Well they will accept your Jesus until something happens in their lives and then they will go and look for speckled chickens to go and sacrifice to appease the ancestral spirits.
And then on Sunday they are back in church. It’s just part of life! Evangelistic preaching in Africa today must deal with it. And it’s going to cause stumbling for many; you are touching a raw nerve, but it has to be done. The 1st Century disciples paid for it, so must we.
Hold Allegiance to God’s Truth, Above Relationships
May I also add that because relationships in Africa tend to be more important than the truth, objective truth, part of the call to repentance must be the reversal of that value system so that allegiance to God’s revealed truth must be held at the highest level. And indeed, above community allegiances.
A nice biblical illustration is that of the rich young ruler who when Jesus said, “you want to enter the kingdom of God? Simple. Obey the commandments, a, b, c, d”, the man said, “I’ve been keeping them since I was young, don’t worry. I’ve already ticked the boxes, everything is okay.”
But you see, Jesus wasn’t a fool. And he said, “Fine, just now go and sell everything you have and come and follow me.” (Mark 10:17-22).
He touched where it mattered the most and the Bible tells us that the young man went away sad. At that point he could not accept the saviour’s message. Jesus touched where it really mattered.
Bible Is The Ultimate Authority
Let me put it this way to you. I’m an African, and therefore I am able to speak like this. One of the most difficult changes to happen in an African mind is to make the Bible the last voice in my life. No, no. It’s the chief, or the uncle, or someone who has a hold upon the community as it were.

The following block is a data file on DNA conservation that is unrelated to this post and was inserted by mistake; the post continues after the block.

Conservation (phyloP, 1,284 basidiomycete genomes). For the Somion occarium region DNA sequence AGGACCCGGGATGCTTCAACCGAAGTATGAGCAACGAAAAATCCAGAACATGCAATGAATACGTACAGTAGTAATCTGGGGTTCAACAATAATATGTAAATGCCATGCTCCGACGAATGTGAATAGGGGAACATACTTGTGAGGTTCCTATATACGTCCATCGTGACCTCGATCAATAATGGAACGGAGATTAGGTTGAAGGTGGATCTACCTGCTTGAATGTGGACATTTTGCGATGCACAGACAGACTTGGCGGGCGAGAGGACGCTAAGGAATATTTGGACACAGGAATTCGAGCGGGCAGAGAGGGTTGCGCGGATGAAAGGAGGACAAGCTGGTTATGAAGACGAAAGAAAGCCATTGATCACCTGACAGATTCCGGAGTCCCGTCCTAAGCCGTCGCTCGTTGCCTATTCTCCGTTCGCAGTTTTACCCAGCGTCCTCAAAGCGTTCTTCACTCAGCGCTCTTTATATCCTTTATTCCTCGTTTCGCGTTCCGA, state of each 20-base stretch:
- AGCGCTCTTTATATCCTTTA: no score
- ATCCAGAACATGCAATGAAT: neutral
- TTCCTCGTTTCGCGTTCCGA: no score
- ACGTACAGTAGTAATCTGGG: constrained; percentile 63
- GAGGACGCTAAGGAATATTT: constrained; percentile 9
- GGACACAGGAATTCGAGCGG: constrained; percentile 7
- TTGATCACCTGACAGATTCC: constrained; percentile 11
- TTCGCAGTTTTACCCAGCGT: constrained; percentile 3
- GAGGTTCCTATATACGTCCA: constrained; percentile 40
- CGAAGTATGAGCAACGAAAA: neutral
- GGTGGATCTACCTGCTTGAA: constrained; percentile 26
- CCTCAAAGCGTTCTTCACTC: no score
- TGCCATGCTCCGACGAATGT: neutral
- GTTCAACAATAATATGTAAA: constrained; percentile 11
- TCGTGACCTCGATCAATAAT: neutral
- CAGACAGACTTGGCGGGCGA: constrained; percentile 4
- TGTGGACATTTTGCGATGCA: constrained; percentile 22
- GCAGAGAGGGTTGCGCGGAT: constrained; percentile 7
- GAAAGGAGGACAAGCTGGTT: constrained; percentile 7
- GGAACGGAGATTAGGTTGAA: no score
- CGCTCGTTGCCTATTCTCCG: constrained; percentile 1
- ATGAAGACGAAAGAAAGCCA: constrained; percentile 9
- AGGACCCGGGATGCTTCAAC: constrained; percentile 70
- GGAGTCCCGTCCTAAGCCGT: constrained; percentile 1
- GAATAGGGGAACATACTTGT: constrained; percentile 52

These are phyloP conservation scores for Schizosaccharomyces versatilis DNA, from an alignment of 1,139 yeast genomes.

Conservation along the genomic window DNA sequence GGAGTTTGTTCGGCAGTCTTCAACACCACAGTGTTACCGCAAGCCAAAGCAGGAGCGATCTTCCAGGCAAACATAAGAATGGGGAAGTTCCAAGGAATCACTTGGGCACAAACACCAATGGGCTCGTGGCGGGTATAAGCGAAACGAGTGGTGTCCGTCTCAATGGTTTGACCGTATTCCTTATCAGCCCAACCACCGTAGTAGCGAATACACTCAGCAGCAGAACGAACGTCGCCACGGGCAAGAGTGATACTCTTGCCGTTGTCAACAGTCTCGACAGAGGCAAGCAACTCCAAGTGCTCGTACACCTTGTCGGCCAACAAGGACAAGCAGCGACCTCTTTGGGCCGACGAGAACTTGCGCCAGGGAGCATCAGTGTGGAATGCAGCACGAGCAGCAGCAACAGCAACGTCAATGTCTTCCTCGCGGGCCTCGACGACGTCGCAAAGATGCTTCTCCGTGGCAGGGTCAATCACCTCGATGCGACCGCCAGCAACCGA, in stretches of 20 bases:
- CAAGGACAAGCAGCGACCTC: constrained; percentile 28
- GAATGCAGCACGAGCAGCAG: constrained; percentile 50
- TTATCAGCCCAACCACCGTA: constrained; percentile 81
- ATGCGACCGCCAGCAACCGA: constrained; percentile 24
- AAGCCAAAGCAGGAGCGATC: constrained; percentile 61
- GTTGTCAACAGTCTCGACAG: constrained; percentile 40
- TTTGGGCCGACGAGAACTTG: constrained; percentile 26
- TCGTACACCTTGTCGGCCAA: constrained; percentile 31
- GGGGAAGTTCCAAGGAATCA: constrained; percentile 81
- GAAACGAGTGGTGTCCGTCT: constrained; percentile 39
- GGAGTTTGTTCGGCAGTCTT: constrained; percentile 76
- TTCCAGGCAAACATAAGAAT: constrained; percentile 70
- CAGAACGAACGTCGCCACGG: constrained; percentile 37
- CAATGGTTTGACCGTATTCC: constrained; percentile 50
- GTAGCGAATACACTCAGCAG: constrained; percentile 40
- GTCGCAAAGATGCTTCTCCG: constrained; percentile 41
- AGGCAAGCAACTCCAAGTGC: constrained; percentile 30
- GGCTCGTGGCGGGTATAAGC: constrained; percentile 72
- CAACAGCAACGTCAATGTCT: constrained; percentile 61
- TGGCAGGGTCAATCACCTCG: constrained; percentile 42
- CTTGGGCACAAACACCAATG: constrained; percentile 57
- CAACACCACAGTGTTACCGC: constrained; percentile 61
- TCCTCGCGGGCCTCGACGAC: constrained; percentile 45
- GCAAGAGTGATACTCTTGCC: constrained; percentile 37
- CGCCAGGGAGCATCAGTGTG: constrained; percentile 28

One of the most difficult changes to happen in an African mind is to make the Bible the last voice in my life.
There is a sense of taboo that I dare not go against. And if in our evangelistic work, repentance is not a call to a mind shift in that respect, so that “thus saith the Lord” becomes the last word, we are simply preparing ourselves for a lifetime of frustration.
Because you will be sitting there with your convert, who is going through a difficult time because of a complete complexity of situations, and then you say, “Look, this is what the Bible says, let me show you. Jesus says this in Matthew or in Mark or Luke,” and so on… And you can notice a clear resistance to what you say. But isn’t it plain?
Well it might be plain, but it’s not the last voice. Allegiance to the community still stands supreme.
Allegiance To Christ Above Community
The call to repentance must be a call to break that bond and have Christ as the ultimate one for my allegiance. Don’t overlook that.
May I quickly add therefore, that when you begin to go down that route, a lot of your friends will have a lot of converts, you will have very few.
To be a Christian is to be a disciple of Jesus Christ. Anything short of that is not biblical Christianity.